view
x
y
z
w
v
zoom
1.30
1.30
1.30
1.30
1.30
x
204
57
302
36
y
79
11
35
C0
x
y
z
w
v
size
0.33
0.33
0.33
0.33
0.33
edge
1.00
1.00
1.00
1.00
1.00

And, finally at frame 1726, we have our first complete ($s_{xyzwv} = e_{xyzwv} = 1$) 5-dimensional cube.

You now have everything that you need to interpret the full video. So, let's gets started on the walkthrough.

## 5 · Video Walkthrough

The walkthrough takes you through interesting landmarks in the video. It shows the frame, the keyframe before and after the frame (the frame is interpolated between these) and the parameters (size, edge, rotation, etc) of each object in the frame.

For a full list of keyframes, see the keyframe section.

### 5.1 · Dimensions grow

Initially the scene is blank — we have one cube but its size in all dimensions is zero.

&#9650; MAX COOPER'S ASCENT #1 0:00:00 | 1/8520 1/48 1.a0( 0/ 47)1.a1
1.a0
a yw astepa2
1.a1
n 2fs
c c0 f [xy] 0

view
x
y
z
w
v
zoom
1
1
1
1
1
y
343
C0
x
y
z
w
v

Slowly, the cube's size in the $x$ dimension grows, now at $s_x = 0.14$. Edge values are $e_x = e_y = 1$ meaning that the edge is completely drawn between vertices. The edge appears to grow because it's the cube that is growing ($s_x$ is increasing).

&#9650; MAX COOPER'S ASCENT #180 0:07:11 | 36/48 1.a3( 35/ 47)1.a4
1.a3
n 2fs
c c0 s [x] 0.10
1.a4
n 2fs
c c0 s [x] 0.15

view
x
y
z
w
v
zoom
1
1
1
1
1
y
343
C0
x
y
z
w
v
size
0.14
edge
1.00
1.00
0.00
0.00
0.00

The cube has grown to $s_x = 0.15$ and is now growing in the $y$ dimension ($s_y = 0.07$). Simultaneously, the scene is rotating in the $xy$ plane. Note that there is an initial non-zero $yw$ plane angle — this sets us up for an interesting point of view for when we start seeing the $w$ dimension.

&#9650; MAX COOPER'S ASCENT #300 0:12:11 | 36/72 1.a5( 35/ 71)1.a6
1.a5
n 3fs
c c0 s [y] 0.05
rxy3
1.a6
n 3fs
c c0 s [y] 0.10
rxy3

view
x
y
z
w
v
zoom
1
1
1
1
1
x
338
y
343
C0
x
y
z
w
v
size
0.15
0.07
edge
1.00
1.00
0.00
0.00
0.00

Next, the $z$ diemension grows and we're finally starting to see a 3-cube form. We perceive two 2-cubes (squares) splitting up, with edges forming between them ($e_z = 0.85$). Of course, what's actually happening is that the 3-cube's $z$ dimension is growing.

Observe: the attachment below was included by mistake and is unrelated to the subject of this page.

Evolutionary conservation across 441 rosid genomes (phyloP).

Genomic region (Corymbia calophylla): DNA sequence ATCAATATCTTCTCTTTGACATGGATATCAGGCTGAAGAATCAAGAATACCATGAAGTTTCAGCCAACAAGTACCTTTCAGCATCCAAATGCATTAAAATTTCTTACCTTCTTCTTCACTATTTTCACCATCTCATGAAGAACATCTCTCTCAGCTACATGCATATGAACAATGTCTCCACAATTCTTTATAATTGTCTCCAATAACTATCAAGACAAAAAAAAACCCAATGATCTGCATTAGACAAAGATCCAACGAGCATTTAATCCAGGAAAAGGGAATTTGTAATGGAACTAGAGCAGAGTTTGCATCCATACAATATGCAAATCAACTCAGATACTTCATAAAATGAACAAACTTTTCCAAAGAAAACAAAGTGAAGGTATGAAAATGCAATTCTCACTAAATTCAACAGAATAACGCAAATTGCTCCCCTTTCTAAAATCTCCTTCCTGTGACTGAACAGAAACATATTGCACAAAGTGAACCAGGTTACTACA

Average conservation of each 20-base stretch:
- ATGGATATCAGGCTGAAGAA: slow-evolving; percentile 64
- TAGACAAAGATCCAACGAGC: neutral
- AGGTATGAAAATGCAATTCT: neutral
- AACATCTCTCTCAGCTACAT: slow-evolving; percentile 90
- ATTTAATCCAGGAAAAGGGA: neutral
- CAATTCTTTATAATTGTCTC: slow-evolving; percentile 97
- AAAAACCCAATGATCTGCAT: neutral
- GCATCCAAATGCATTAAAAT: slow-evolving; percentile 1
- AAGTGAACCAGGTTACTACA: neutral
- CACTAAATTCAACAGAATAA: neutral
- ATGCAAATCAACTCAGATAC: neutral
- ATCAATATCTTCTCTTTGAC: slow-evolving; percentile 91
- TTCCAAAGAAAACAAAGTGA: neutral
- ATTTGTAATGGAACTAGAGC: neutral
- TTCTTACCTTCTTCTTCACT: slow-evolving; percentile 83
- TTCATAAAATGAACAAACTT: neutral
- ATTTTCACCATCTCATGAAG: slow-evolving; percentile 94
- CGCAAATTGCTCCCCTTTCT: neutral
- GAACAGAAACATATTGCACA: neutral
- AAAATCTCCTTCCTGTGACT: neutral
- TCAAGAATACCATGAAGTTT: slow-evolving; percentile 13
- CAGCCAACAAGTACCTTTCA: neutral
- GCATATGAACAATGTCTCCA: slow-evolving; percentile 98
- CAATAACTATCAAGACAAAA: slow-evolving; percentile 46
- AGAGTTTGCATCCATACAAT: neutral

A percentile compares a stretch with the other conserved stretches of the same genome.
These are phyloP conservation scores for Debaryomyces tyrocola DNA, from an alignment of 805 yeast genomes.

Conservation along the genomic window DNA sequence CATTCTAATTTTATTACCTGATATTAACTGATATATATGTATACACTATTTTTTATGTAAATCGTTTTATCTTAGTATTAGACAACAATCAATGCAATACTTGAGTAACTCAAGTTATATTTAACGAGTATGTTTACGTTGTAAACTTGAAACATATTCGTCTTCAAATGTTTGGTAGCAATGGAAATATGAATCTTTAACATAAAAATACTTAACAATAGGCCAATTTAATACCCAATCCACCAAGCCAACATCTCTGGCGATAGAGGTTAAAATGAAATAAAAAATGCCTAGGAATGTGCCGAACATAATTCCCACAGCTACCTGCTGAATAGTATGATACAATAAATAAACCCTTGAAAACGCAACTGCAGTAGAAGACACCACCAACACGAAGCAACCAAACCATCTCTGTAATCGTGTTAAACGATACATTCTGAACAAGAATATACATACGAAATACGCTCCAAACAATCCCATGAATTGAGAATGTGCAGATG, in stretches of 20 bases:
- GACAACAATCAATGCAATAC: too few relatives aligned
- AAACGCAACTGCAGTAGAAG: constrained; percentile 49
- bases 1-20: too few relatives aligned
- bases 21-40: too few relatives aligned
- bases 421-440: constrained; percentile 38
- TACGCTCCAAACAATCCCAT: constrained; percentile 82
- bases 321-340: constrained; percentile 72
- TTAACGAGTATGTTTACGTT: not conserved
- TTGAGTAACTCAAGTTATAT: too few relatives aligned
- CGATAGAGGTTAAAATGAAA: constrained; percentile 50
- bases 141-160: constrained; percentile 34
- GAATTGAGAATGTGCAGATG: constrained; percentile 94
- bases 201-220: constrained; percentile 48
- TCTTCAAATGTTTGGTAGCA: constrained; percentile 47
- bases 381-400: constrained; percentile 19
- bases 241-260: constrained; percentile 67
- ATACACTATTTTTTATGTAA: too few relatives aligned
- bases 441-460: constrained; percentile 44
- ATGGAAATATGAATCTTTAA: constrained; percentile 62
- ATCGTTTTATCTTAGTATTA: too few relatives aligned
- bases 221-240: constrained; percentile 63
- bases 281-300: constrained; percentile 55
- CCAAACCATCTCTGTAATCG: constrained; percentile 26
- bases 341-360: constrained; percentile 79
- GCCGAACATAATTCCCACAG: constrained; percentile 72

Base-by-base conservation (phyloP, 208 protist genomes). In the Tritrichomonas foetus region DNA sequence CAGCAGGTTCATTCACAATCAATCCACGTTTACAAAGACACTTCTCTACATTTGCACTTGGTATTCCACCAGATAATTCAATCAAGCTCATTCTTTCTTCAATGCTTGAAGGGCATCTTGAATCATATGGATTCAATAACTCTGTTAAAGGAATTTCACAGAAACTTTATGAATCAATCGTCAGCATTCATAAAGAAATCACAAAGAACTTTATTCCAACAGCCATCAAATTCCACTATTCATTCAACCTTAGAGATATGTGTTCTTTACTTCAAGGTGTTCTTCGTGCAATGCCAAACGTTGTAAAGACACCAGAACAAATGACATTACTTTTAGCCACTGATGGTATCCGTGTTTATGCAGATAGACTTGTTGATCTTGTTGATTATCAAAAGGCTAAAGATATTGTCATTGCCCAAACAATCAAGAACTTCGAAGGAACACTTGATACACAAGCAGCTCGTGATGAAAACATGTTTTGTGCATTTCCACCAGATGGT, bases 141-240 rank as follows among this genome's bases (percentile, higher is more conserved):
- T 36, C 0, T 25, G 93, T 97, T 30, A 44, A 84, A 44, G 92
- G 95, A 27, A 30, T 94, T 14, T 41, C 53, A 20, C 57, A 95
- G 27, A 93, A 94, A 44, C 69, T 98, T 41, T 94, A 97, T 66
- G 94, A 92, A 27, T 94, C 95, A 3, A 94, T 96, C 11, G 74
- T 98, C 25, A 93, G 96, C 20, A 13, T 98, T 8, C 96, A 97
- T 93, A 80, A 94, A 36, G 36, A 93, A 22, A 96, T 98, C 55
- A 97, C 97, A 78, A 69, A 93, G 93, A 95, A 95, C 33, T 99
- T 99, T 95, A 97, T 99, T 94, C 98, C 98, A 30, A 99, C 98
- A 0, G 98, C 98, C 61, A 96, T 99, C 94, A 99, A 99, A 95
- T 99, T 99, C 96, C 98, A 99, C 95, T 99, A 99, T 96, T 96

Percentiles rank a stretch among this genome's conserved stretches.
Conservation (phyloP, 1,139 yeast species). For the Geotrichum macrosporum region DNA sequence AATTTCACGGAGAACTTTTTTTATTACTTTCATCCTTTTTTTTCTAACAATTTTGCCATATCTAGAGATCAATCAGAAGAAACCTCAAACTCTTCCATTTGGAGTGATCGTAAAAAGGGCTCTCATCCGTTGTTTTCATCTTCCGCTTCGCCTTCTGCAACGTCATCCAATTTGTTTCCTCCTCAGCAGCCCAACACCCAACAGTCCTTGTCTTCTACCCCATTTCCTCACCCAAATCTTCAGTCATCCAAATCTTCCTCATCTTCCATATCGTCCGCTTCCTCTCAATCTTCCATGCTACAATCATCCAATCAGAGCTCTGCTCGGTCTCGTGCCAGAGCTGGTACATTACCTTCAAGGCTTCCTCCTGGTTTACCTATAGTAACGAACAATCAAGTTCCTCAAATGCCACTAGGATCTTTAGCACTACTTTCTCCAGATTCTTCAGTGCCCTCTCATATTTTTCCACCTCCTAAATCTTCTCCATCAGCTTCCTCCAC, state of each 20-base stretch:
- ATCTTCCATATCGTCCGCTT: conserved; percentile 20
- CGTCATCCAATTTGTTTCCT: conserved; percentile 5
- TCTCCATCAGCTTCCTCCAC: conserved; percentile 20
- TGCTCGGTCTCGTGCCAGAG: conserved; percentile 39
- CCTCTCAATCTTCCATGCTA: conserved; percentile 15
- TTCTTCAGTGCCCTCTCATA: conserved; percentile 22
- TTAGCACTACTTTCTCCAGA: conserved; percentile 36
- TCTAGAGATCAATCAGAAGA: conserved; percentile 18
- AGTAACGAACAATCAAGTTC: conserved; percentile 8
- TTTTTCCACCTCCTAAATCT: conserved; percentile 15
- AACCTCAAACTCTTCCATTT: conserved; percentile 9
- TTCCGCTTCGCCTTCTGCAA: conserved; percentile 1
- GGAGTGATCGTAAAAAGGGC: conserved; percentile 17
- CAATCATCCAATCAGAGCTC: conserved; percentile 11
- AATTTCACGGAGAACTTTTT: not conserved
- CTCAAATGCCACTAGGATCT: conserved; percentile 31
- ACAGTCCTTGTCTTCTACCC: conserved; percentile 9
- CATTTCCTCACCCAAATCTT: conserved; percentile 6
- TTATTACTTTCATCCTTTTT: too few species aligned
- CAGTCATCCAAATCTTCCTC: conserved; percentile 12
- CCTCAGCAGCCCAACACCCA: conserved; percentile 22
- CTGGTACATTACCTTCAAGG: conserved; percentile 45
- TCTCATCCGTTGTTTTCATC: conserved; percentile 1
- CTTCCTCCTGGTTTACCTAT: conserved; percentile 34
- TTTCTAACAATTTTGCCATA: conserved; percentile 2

&#9650; MAX COOPER'S ASCENT #600 0:24:23 | 24/48 1.b4( 23/ 47)1.b5
1.b4
n 2fs
c c0 f [z] 0.20
c c0 s [xy] 0.15
c c0 s [z] 0.130
ryz6
1.b5
n 2fs
c c0 f [z] 0.10
c c0 s [xy] 0.15
c c0 s [z] 0.140
ryz6

view
x
y
z
w
v
zoom
1
1
1
1
1
x
315
y
334
343
C0
x
y
z
w
v
size
0.15
0.15
0.13
edge
1.00
1.00
0.85
0.00
0.00

Around frame 675 is the first time we get a hint of higher dimensions. By now, the cube has grown equally in the first three dimensions ($s_{xyz} = 0.15$) and edges along these dimensions are fully formed ($e_{xyz} = 1$).

The cube now appears to be splitting into two copies because its $w$ dimension is growing ($s_w = 0.12$). But, because no edges are drawn along this dimension ($e_w = 0$), the cubes don't appear to be connected in any way. Thus, we still really don't know how many dimensions this scene has — the effect is the same as if we were looking at a 3-dimensional scene in which a 3-cube splits into two.

&#9650; MAX COOPER'S ASCENT #675 0:28:02 | 3/24 1.b6( 2/ 23)1.c1
1.b6
n 2fs
c c0 f [z] 0.00
c c0 s [xy] 0.15
c c0 s [z] 0.150
ryz6
1.c1
n 1fs
c c0 s [w] 0.815
c c0 s [xyz] 0.15

view
x
y
z
w
v
zoom
1
1
1
1
1
x
315
y
325
343
C0
x
y
z
w
v
size
0.15
0.15
0.15
0.12
edge
1.00
1.00
1.00
0.00
0.00

At frame 730, it looks like we have a pretty symmetric stacking of two 3-cubes but we're actually looking at a 4-cube without $w$ edges and rotated in the $xy$, $yz$ and $yw$ planes to achieve this effect.

&#9650; MAX COOPER'S ASCENT #730 0:30:09 | 34/48 1.c1( 33/ 47)1.c2
1.c1
n 1fs
c c0 s [w] 0.815
c c0 s [xyz] 0.15
1.c2
n 2fs

view
x
y
z
w
v
zoom
1
1
1
1
1
x
315
y
325
343
C0
x
y
z
w
v
size
0.15
0.15
0.15
0.81
edge
1.00
1.00
1.00
0.00
0.00